Homebrew RISC-V Computer Has Beauty And Brains

Building your own CPU is arguably the best way to truly wrap your head around how all those ones and zeros get flung around inside of a computer, but as you can probably imagine even a relatively simple processor takes an incredible amount of time and patience to put together. Plus, more often than not you’re then left with a maze of wires and perfboards that takes up half your desk and doesn’t do a whole lot more than blink some LEDs.

An early prototype of the Pineapple ONE.

But the Pineapple ONE, built by [Filip Szkandera] isn’t your average homebrew computer. Oh sure, it still took two years for him to design, debug, and assemble, his 32-bit RISC-V CPU and all its associated hardware; but the end result is a gorgeous looking machine that runs C programs and offers a basic interactive shell over VGA. In fact with its slick 3D printed enclosure, vertically stacked construction, and modular peripheral connections, it looks more like some kind of high-tech scientific instrument than a computer; homebrew or otherwise.

[Filip] says he was inspired to build this 500 kHz (yes, kilohertz) beauty using only discrete logic components by [Ben Eater]’s well known 8-bit  breadboard computer and [Robert Baruch]’s LMARV-1 (Learn Me A RISC-V, version 1). He spent six months simulating the machine before he even started creating the schematics, let alone design the individual boards. He tried to keep all of his PCB’s under 100 x 100 mm to take advantage of discounts from the fabricator, which ultimately led to the decision to align the nine boards vertically and connect them together with pin headers.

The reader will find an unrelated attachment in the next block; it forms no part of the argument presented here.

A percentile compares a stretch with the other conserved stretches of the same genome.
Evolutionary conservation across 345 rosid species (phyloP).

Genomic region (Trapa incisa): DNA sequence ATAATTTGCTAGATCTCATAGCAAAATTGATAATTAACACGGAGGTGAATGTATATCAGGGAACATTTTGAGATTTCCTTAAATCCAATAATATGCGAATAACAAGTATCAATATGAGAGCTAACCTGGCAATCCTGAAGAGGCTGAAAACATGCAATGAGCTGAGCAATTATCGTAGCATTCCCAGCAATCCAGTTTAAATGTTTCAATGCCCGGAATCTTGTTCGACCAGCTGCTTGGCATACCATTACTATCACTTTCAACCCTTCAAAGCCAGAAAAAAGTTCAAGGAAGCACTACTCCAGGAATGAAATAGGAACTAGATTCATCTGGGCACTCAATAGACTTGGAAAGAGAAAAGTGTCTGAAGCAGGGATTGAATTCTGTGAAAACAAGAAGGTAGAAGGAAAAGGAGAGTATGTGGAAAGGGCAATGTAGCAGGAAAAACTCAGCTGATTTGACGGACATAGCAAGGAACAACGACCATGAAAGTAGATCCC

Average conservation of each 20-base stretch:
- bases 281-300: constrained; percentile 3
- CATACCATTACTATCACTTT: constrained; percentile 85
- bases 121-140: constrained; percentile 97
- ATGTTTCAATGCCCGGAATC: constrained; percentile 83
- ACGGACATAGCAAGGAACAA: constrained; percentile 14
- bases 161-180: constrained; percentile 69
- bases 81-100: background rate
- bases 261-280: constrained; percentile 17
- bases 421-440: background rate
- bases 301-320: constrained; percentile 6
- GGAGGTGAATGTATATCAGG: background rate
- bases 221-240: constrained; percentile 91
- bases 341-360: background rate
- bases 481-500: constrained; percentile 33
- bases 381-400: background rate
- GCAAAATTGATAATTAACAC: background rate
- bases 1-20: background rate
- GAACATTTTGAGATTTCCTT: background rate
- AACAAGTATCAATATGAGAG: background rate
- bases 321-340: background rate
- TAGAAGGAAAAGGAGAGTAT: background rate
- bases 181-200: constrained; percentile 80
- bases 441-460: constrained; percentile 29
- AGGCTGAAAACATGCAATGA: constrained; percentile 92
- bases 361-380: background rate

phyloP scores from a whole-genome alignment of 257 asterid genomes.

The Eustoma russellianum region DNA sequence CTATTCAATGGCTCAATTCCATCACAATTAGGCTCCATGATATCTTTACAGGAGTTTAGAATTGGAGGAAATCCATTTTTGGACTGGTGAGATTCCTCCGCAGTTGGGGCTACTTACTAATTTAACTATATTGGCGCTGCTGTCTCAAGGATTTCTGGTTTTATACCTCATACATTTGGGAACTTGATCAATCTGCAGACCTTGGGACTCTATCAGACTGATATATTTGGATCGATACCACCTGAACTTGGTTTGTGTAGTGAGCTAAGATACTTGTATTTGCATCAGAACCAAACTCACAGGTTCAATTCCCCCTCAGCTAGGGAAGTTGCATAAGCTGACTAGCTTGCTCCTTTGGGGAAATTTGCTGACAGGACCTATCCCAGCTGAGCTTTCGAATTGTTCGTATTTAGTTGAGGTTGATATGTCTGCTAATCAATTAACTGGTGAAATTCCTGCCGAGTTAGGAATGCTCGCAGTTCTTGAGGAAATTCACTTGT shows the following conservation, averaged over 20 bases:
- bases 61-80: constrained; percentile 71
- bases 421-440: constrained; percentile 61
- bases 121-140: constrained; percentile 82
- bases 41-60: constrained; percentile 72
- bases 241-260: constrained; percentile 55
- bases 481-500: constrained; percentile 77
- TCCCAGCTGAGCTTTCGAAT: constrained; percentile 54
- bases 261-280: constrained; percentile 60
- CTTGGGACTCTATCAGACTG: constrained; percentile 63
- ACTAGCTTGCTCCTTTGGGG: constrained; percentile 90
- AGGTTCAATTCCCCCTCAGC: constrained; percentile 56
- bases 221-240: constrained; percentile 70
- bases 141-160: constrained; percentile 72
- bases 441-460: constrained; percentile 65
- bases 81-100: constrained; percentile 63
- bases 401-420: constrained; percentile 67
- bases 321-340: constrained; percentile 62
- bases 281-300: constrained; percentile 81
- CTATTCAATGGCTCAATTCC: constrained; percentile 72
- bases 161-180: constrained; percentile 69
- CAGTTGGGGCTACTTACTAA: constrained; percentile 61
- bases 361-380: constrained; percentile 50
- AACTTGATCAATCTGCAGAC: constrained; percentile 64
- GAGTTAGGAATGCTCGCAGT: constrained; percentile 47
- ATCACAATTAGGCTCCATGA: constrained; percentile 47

In the video below you can see [Filip] start up the computer, call up a bit of system information, and even play a rudimentary game of snake before peeking and poking some of the machine’s 512 kB of RAM. It sounds like there’s still some work to be done and bugs to squash, but we’ve already seen enough to say this machine has more than earned entry into the pantheon of master-crafted homebrew computers.

16 thoughts on “Homebrew RISC-V Computer Has Beauty And Brains

  1. I feel relieved to so someones prototyping to be as cluttered and messy as mine lol.

    The VGA though !!! That must have been a pain but seeing the circuit it is based on I can see why.

    Some VGA standards come down to a small number of inputs for H/V Sync and active selection than others. Some are easy to do and other are difficult. He’s chosen a difficult one. Also you would get much more mileage out of some CD4040’s as counters – far less a number of chips to deal with.

    Terrific project though and finished to perfection.

  2. Fantastic work, particularly for being only 19!

    As for why it’s not stable above 500kHz, without schematics it’s hard to say for certain, but here’s a few things I notice:

    1. There’s a lot of PLCC-32 sockets on there. If those are flash roms used as lookup tables, and the critical path goes through more than a few of them, the latency will add up fast. Ripple carry on a 32-bit adder using 6-bit chunks would take 6*(flash speed) ns to settle in the worst case. Carry lookahead would be faster, but still likely 3*(flash speed) ns.

    2. Suspicious lack of decoupling caps (though they could be on the bottom I suppose), and the boards look pretty dense for 2-layers. I imagine most chips are probably seeing pretty high impedance on VCC and GND, which probably increases the time required for everything to reach stable, well defined logic levels. This also depends a lot on the rise/fall times of the logic family being used though.

    1. Thank you!

      Yes, I use a ripple carry adder with a EEPROM chips (39SF010A) as lookup table – I have designed a carry-lookahead ALU as well, but there was a high chance for it to start oscillate (because of the way how EEPROMs are connected in a carry-lookahead ALU). 500 kHz is in range of what the ALU can deliver (at least the ALU, shifter is a whole another story).

      I have nearly 200 decoupling caps on there, but I’ve found out that more of them never hurts. I used mainly a 74HCT series, but the impedance could be a problem here. With this lot of components on 2-layer PCBs, there was almost no space for me to isolate signal (or clock!) traces, even though I’ve tried my best.

      I will post the schematics in the “project logs” section soon.

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